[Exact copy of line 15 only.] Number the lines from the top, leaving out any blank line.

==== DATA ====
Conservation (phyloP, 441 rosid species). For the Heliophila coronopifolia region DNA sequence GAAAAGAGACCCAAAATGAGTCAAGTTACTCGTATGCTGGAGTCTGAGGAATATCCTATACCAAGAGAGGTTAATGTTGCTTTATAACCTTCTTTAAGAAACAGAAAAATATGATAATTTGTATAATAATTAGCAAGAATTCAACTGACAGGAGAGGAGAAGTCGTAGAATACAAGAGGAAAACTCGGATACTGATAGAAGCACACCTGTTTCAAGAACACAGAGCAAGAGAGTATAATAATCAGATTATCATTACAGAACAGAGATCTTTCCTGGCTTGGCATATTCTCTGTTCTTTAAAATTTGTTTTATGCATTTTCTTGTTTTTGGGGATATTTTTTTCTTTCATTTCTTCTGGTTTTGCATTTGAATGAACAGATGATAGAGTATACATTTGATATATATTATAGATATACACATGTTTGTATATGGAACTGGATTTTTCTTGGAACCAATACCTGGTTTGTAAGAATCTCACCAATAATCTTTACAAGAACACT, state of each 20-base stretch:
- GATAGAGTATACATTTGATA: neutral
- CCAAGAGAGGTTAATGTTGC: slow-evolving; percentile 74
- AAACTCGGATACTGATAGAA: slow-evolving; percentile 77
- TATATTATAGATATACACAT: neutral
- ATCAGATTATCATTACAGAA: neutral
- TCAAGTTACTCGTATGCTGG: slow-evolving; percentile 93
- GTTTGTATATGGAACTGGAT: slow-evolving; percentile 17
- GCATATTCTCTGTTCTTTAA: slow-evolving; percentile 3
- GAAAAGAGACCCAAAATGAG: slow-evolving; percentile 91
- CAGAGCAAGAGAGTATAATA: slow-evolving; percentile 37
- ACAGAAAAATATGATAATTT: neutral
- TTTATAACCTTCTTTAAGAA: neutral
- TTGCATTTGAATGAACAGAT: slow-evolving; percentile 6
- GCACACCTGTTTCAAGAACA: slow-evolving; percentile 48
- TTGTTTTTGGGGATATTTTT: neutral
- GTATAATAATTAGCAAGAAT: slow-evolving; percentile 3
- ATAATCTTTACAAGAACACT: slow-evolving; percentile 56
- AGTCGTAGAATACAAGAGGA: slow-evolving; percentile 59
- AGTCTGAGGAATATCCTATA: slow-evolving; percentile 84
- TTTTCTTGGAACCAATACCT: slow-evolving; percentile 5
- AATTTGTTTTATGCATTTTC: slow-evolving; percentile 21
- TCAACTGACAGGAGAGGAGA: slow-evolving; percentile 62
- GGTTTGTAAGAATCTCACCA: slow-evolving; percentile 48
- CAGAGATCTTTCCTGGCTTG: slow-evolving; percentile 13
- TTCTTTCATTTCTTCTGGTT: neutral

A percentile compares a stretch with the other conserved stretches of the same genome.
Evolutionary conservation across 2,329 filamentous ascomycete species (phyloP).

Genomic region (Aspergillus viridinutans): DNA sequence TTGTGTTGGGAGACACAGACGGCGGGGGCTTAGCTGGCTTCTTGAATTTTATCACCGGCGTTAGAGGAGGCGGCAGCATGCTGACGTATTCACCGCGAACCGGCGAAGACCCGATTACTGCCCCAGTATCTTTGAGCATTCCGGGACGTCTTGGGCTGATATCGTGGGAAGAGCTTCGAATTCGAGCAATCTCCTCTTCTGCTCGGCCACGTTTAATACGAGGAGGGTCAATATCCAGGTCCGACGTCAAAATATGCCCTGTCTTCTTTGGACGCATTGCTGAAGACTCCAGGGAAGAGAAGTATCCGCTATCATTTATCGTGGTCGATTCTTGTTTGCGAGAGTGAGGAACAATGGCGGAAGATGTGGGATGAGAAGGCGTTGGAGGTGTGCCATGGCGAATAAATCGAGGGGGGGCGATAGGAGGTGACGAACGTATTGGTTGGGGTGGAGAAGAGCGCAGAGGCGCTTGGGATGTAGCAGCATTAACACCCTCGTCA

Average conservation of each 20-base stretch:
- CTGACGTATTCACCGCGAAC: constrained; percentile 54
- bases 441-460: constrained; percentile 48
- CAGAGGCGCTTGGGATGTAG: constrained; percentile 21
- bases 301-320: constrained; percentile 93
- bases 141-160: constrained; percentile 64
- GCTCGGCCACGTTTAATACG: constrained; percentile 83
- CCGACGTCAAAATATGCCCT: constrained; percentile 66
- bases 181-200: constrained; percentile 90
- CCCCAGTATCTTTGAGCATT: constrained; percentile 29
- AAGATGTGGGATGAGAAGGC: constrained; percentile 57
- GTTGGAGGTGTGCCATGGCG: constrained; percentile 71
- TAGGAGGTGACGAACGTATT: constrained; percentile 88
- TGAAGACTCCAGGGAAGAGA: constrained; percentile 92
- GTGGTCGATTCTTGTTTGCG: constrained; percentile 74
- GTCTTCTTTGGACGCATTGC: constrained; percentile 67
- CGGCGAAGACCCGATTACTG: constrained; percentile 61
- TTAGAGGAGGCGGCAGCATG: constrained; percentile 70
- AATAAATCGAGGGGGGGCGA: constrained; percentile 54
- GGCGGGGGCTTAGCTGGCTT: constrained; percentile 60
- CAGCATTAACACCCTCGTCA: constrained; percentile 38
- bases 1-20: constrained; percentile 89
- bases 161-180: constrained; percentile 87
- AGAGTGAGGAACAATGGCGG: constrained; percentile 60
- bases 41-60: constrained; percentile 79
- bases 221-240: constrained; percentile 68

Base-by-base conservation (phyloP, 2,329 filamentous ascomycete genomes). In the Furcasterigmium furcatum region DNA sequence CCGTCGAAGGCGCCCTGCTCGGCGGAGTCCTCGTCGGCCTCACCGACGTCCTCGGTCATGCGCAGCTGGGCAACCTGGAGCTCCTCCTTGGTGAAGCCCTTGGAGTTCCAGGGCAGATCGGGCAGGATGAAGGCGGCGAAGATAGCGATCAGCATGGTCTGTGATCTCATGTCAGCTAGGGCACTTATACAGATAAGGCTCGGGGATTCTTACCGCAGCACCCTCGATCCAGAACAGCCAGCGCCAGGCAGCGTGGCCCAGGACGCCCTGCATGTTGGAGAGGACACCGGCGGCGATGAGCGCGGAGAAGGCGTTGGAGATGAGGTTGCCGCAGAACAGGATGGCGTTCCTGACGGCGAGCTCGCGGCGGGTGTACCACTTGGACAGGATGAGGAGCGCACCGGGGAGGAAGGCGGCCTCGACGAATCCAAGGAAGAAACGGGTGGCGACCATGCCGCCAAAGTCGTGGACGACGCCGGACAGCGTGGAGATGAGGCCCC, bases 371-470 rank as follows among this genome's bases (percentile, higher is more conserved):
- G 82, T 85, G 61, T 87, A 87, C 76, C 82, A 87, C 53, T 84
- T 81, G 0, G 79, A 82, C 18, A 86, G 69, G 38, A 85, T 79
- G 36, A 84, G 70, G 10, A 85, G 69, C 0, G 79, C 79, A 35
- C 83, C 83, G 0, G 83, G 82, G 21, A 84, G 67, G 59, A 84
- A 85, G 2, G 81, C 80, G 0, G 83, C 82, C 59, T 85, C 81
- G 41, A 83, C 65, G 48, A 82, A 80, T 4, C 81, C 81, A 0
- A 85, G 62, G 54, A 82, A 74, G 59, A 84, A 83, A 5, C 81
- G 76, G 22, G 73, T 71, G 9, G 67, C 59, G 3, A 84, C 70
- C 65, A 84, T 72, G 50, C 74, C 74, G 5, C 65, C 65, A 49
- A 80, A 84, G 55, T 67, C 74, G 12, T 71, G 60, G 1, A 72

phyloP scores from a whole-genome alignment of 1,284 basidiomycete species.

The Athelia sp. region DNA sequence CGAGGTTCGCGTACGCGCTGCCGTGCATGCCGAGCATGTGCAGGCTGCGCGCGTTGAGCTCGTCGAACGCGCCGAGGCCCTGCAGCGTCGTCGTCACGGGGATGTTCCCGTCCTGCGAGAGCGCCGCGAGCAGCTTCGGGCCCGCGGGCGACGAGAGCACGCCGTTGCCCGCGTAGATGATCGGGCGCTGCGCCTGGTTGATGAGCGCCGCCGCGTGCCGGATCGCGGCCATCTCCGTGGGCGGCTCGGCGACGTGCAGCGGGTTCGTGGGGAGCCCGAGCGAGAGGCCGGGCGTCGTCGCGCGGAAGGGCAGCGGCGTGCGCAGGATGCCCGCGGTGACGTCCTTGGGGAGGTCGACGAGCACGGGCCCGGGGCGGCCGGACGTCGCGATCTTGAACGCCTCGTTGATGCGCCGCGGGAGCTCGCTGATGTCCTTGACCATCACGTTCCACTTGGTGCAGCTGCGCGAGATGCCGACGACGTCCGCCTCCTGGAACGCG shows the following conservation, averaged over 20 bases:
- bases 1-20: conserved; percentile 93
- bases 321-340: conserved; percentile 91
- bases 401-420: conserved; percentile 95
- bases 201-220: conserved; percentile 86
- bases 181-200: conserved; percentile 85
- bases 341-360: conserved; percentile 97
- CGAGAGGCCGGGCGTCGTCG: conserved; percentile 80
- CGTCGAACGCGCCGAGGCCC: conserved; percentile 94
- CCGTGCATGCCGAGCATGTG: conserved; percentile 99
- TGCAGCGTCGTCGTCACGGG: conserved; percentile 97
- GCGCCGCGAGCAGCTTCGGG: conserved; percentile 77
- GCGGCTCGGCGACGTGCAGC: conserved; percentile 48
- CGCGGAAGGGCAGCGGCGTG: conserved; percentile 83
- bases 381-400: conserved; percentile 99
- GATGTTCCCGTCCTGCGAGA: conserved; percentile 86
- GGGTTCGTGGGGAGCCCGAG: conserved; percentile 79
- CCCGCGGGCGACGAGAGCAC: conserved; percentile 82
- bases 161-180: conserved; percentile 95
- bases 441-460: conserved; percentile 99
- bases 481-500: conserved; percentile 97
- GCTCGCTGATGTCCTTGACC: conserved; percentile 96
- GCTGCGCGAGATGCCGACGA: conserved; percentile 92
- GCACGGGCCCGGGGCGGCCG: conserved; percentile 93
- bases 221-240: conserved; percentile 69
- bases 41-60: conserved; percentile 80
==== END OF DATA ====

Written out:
- GCACACCTGTTTCAAGAACA: slow-evolving; percentile 48